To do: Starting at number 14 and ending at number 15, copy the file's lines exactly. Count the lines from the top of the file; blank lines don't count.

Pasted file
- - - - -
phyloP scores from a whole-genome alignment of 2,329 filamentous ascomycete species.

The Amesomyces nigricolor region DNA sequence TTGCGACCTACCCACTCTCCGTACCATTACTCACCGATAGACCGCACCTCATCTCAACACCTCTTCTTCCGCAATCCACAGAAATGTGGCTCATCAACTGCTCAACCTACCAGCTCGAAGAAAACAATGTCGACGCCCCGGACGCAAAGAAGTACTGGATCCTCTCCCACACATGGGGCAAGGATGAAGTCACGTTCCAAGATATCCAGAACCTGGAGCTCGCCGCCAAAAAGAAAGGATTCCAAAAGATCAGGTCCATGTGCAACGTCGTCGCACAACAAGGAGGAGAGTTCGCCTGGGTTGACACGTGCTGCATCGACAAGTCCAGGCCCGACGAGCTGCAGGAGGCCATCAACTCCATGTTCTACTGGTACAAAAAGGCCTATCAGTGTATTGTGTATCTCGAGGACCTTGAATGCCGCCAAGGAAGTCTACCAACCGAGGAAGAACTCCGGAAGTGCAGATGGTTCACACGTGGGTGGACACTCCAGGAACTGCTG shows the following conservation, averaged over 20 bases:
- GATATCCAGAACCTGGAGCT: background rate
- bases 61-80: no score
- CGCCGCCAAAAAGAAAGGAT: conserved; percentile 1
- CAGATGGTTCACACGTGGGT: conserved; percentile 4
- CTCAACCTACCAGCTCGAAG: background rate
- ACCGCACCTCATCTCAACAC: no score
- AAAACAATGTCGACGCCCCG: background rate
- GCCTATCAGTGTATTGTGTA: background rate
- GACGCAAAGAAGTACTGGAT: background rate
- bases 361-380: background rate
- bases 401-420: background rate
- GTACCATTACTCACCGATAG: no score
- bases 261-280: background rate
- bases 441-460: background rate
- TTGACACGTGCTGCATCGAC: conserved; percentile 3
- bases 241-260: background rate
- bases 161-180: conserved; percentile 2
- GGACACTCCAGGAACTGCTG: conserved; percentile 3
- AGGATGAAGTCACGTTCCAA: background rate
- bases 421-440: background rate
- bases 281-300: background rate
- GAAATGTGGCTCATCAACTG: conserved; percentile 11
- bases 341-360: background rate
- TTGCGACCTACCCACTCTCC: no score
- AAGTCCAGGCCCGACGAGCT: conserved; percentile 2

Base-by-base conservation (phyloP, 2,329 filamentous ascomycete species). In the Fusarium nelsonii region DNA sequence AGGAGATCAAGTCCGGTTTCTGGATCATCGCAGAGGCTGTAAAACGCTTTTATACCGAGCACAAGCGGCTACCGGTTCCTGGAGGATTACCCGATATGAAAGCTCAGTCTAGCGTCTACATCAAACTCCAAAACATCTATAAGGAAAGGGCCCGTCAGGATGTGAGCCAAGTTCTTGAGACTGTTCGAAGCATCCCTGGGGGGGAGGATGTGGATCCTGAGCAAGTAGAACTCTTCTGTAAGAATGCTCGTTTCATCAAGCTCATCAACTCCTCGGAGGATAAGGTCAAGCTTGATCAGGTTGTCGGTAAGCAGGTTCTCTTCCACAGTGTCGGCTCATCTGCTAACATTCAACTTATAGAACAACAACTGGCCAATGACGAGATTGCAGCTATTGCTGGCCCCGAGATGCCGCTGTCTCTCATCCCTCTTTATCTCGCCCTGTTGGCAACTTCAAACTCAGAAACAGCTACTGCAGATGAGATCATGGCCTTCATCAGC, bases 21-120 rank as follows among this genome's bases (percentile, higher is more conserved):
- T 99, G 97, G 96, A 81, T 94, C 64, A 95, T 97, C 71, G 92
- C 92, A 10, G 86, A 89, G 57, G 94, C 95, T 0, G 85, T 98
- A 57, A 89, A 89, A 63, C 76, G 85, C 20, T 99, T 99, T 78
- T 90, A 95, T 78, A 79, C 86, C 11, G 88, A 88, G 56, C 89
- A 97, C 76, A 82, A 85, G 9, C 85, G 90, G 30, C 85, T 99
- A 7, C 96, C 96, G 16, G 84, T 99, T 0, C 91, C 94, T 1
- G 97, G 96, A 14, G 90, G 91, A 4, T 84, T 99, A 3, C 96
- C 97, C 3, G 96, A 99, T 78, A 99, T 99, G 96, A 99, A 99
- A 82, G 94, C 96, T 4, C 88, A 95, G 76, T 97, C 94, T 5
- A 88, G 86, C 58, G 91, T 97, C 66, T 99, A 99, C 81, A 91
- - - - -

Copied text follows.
- GTACCATTACTCACCGATAG: no score
- bases 261-280: background rate